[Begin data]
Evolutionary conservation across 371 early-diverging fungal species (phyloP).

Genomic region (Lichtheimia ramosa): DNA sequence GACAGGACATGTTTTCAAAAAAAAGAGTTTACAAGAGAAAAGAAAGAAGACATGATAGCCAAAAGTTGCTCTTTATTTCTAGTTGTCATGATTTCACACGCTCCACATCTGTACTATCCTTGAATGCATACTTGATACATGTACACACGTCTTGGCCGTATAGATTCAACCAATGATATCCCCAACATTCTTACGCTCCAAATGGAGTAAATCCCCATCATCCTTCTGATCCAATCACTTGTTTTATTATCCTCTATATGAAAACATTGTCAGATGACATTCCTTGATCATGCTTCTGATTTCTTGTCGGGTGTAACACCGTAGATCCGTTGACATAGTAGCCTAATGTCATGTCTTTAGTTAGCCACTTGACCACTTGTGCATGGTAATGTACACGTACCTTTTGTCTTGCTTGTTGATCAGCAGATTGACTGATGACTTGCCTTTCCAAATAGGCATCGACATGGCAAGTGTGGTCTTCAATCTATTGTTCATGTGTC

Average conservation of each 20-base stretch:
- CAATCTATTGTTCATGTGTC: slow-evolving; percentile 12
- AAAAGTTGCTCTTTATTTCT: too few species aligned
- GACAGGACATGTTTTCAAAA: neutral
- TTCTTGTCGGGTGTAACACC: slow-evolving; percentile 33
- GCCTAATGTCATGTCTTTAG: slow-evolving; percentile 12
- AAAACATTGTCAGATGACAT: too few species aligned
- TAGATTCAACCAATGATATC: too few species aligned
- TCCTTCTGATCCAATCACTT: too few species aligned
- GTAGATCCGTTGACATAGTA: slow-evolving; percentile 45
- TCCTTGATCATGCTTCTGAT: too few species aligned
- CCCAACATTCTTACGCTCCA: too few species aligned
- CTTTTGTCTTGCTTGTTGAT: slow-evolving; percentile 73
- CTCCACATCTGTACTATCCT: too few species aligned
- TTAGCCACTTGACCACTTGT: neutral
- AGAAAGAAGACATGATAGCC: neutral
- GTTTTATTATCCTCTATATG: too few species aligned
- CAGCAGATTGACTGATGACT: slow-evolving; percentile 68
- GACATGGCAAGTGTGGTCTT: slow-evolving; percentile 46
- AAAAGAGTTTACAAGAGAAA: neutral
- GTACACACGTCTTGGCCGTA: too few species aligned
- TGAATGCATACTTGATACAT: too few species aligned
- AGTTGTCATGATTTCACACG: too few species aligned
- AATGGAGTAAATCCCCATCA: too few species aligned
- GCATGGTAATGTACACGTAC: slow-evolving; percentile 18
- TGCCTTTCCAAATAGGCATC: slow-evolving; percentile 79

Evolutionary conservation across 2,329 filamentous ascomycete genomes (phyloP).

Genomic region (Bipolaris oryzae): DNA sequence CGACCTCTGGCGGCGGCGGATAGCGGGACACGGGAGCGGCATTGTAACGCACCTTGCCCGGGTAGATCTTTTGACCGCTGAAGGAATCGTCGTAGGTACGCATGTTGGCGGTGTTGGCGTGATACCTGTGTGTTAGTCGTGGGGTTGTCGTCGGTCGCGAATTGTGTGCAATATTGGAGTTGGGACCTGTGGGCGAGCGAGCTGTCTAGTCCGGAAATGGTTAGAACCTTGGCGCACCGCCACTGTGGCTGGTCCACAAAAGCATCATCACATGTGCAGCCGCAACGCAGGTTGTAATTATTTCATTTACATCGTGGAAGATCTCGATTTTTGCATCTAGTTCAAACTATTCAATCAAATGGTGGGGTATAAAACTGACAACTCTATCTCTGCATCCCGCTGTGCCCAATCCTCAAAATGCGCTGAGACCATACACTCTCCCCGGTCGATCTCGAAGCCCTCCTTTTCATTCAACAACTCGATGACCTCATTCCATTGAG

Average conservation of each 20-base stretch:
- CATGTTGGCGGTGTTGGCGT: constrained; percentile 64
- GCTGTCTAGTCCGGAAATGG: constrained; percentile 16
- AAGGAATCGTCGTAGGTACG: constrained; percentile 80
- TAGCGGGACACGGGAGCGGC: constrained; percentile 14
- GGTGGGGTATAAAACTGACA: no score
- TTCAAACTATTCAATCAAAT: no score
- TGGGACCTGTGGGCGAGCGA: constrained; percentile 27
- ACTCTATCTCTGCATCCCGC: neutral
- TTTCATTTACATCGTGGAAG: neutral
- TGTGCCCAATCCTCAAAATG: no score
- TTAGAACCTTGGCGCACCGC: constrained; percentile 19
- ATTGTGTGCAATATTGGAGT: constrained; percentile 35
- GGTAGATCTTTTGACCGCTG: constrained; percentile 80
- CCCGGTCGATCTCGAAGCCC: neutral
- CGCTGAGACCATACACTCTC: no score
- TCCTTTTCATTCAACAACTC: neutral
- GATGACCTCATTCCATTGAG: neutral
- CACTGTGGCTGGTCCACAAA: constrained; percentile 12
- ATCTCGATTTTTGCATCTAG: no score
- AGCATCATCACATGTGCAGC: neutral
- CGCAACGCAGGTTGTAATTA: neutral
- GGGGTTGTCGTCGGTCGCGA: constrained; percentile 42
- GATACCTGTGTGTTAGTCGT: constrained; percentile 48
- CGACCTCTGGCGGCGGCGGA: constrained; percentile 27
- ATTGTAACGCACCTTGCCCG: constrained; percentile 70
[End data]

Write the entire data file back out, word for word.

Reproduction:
Evolutionary conservation across 371 early-diverging fungal species (phyloP).

Genomic region (Lichtheimia ramosa): DNA sequence GACAGGACATGTTTTCAAAAAAAAGAGTTTACAAGAGAAAAGAAAGAAGACATGATAGCCAAAAGTTGCTCTTTATTTCTAGTTGTCATGATTTCACACGCTCCACATCTGTACTATCCTTGAATGCATACTTGATACATGTACACACGTCTTGGCCGTATAGATTCAACCAATGATATCCCCAACATTCTTACGCTCCAAATGGAGTAAATCCCCATCATCCTTCTGATCCAATCACTTGTTTTATTATCCTCTATATGAAAACATTGTCAGATGACATTCCTTGATCATGCTTCTGATTTCTTGTCGGGTGTAACACCGTAGATCCGTTGACATAGTAGCCTAATGTCATGTCTTTAGTTAGCCACTTGACCACTTGTGCATGGTAATGTACACGTACCTTTTGTCTTGCTTGTTGATCAGCAGATTGACTGATGACTTGCCTTTCCAAATAGGCATCGACATGGCAAGTGTGGTCTTCAATCTATTGTTCATGTGTC

Average conservation of each 20-base stretch:
- CAATCTATTGTTCATGTGTC: slow-evolving; percentile 12
- AAAAGTTGCTCTTTATTTCT: too few species aligned
- GACAGGACATGTTTTCAAAA: neutral
- TTCTTGTCGGGTGTAACACC: slow-evolving; percentile 33
- GCCTAATGTCATGTCTTTAG: slow-evolving; percentile 12
- AAAACATTGTCAGATGACAT: too few species aligned
- TAGATTCAACCAATGATATC: too few species aligned
- TCCTTCTGATCCAATCACTT: too few species aligned
- GTAGATCCGTTGACATAGTA: slow-evolving; percentile 45
- TCCTTGATCATGCTTCTGAT: too few species aligned
- CCCAACATTCTTACGCTCCA: too few species aligned
- CTTTTGTCTTGCTTGTTGAT: slow-evolving; percentile 73
- CTCCACATCTGTACTATCCT: too few species aligned
- TTAGCCACTTGACCACTTGT: neutral
- AGAAAGAAGACATGATAGCC: neutral
- GTTTTATTATCCTCTATATG: too few species aligned
- CAGCAGATTGACTGATGACT: slow-evolving; percentile 68
- GACATGGCAAGTGTGGTCTT: slow-evolving; percentile 46
- AAAAGAGTTTACAAGAGAAA: neutral
- GTACACACGTCTTGGCCGTA: too few species aligned
- TGAATGCATACTTGATACAT: too few species aligned
- AGTTGTCATGATTTCACACG: too few species aligned
- AATGGAGTAAATCCCCATCA: too few species aligned
- GCATGGTAATGTACACGTAC: slow-evolving; percentile 18
- TGCCTTTCCAAATAGGCATC: slow-evolving; percentile 79

Evolutionary conservation across 2,329 filamentous ascomycete genomes (phyloP).

Genomic region (Bipolaris oryzae): DNA sequence CGACCTCTGGCGGCGGCGGATAGCGGGACACGGGAGCGGCATTGTAACGCACCTTGCCCGGGTAGATCTTTTGACCGCTGAAGGAATCGTCGTAGGTACGCATGTTGGCGGTGTTGGCGTGATACCTGTGTGTTAGTCGTGGGGTTGTCGTCGGTCGCGAATTGTGTGCAATATTGGAGTTGGGACCTGTGGGCGAGCGAGCTGTCTAGTCCGGAAATGGTTAGAACCTTGGCGCACCGCCACTGTGGCTGGTCCACAAAAGCATCATCACATGTGCAGCCGCAACGCAGGTTGTAATTATTTCATTTACATCGTGGAAGATCTCGATTTTTGCATCTAGTTCAAACTATTCAATCAAATGGTGGGGTATAAAACTGACAACTCTATCTCTGCATCCCGCTGTGCCCAATCCTCAAAATGCGCTGAGACCATACACTCTCCCCGGTCGATCTCGAAGCCCTCCTTTTCATTCAACAACTCGATGACCTCATTCCATTGAG

Average conservation of each 20-base stretch:
- CATGTTGGCGGTGTTGGCGT: constrained; percentile 64
- GCTGTCTAGTCCGGAAATGG: constrained; percentile 16
- AAGGAATCGTCGTAGGTACG: constrained; percentile 80
- TAGCGGGACACGGGAGCGGC: constrained; percentile 14
- GGTGGGGTATAAAACTGACA: no score
- TTCAAACTATTCAATCAAAT: no score
- TGGGACCTGTGGGCGAGCGA: constrained; percentile 27
- ACTCTATCTCTGCATCCCGC: neutral
- TTTCATTTACATCGTGGAAG: neutral
- TGTGCCCAATCCTCAAAATG: no score
- TTAGAACCTTGGCGCACCGC: constrained; percentile 19
- ATTGTGTGCAATATTGGAGT: constrained; percentile 35
- GGTAGATCTTTTGACCGCTG: constrained; percentile 80
- CCCGGTCGATCTCGAAGCCC: neutral
- CGCTGAGACCATACACTCTC: no score
- TCCTTTTCATTCAACAACTC: neutral
- GATGACCTCATTCCATTGAG: neutral
- CACTGTGGCTGGTCCACAAA: constrained; percentile 12
- ATCTCGATTTTTGCATCTAG: no score
- AGCATCATCACATGTGCAGC: neutral
- CGCAACGCAGGTTGTAATTA: neutral
- GGGGTTGTCGTCGGTCGCGA: constrained; percentile 42
- GATACCTGTGTGTTAGTCGT: constrained; percentile 48
- CGACCTCTGGCGGCGGCGGA: constrained; percentile 27
- ATTGTAACGCACCTTGCCCG: constrained; percentile 70